How to build a holodeck, Week 32

I’ve been somewhat distracted this week, but I managed to spend a couple of days getting a point cloud feed working over the network. The point cloud feed is very heavily throttled (something like 1K points a second currently) which means the results take a long time to look decent - but it’s working. Apologies for the “lots of words” update, I’ll have some cool videos next week.

Network performance

Up to this point, most of my prototype networking has been about simple data transfer between multiple clients (including voice) without the need for a specific server. Photon has been a great solution for this, as it makes sending to multiple clients over the public internet trivial.

For chucking data feeds around the local network, with one machine acting as a feed aggregator - not so much. There appear to be limits on how much data I can send per serialised object (something on the order of 1.2K if I’m reading the docs correctly, and this matches the error messages I’m seeing serialising about 250 vector3s plus some additional setup data) which is a tiny portion of a pointcloud dataset, let alone a full depth image or similar. This isn’t really a flaw with Photon, as chucking huge amounts of data around over the internet shouldn’t really be a goal for any multiplayer game (you want to send as little data as possible, ideally) but it’s put a bit of a spanner in my current prototype which I’ll not easily be able to work around. Photon’s setup also means that all data is sent from each client to all other clients, which is exactly what I’ve wanted for previous networking prototypes, but not something I need for this particular test.

Likely, the best solution here is to go back to basics, set up some server code on the feed aggregator machine, set up some client code on the other feed machines (Kinect machine no 2 and the Tangos) and (given that I’ve not got any data or latency constraints on my local network) just throw as much data around per frame as I can, from each client to the server. That’ll be at least a few days work.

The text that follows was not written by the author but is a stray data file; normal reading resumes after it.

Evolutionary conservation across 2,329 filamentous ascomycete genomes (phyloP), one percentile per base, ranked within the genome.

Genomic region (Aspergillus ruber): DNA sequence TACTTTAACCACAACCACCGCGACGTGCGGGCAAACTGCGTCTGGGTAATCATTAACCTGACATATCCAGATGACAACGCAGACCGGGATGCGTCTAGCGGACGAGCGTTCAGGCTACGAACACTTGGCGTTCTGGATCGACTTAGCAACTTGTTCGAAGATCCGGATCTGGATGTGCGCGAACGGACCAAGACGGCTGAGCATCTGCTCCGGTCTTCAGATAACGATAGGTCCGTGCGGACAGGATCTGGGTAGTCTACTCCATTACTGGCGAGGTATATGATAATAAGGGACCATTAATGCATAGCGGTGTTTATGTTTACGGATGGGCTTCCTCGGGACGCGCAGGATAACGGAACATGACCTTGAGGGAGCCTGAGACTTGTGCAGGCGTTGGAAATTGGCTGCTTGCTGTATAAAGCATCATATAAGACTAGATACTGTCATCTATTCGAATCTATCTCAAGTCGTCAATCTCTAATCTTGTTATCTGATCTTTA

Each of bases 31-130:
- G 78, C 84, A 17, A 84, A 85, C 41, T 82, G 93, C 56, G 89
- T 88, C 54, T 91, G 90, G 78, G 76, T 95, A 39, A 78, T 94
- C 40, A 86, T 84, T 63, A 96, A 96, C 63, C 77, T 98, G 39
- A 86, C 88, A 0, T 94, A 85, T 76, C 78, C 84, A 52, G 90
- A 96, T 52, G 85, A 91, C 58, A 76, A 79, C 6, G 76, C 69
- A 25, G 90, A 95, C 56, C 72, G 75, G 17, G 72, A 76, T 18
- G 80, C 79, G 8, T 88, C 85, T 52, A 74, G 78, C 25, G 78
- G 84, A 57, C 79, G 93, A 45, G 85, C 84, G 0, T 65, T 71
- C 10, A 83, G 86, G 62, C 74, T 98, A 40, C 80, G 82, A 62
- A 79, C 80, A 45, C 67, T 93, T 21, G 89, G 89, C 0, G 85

Camera pose calibration

I’ve got my two Kinect cameras now pointing into the garage space, each giving a different view into the scene. The Tango pose is already “calibrated”, in the sense that it knows where it thinks it is, and where it’s pointing, in the world space. The calibration here is done when the initial Tango Area Definition File is created, which defines the origin and orientation of the tracked space.

For the Kinect cameras, I’m effectively manually guessing their position and orientation. I’ve written a helper app on the Tango so I can line the Tango up with the Kinect, tap a button and see where the Tango thinks it is, and then use this as the Kinect’s pose position/orientation, and that looks “good enough” right now. This breaks if I move the cameras, or the camera gets bumped, and it’s very susceptible to mis-calibration (even being off by a degree in one axis means an error of 7cm at 4 metres distance, close to the far plane of the depth capture on Kinect). And my manual calibration error is much larger than that.

I’m going to need some solution to properly calibrate camera poses, either by locking on to a known marker in the scene, or some kind of clever math once I’m roughly in the right place and start getting a data feed coming in. This stuff is unknown to me at this point so - lots more research here.

Once the camera poses are calibrated to a decent degree, the end results of the aggregation process should be pretty cool.

Next week …

Fingers crossed, back to it. If I can fix the network performance and calibration issues, the next step after that is going to be putting the texture feed on top of the depth / pointcloud feeds.

Written on October 2, 2016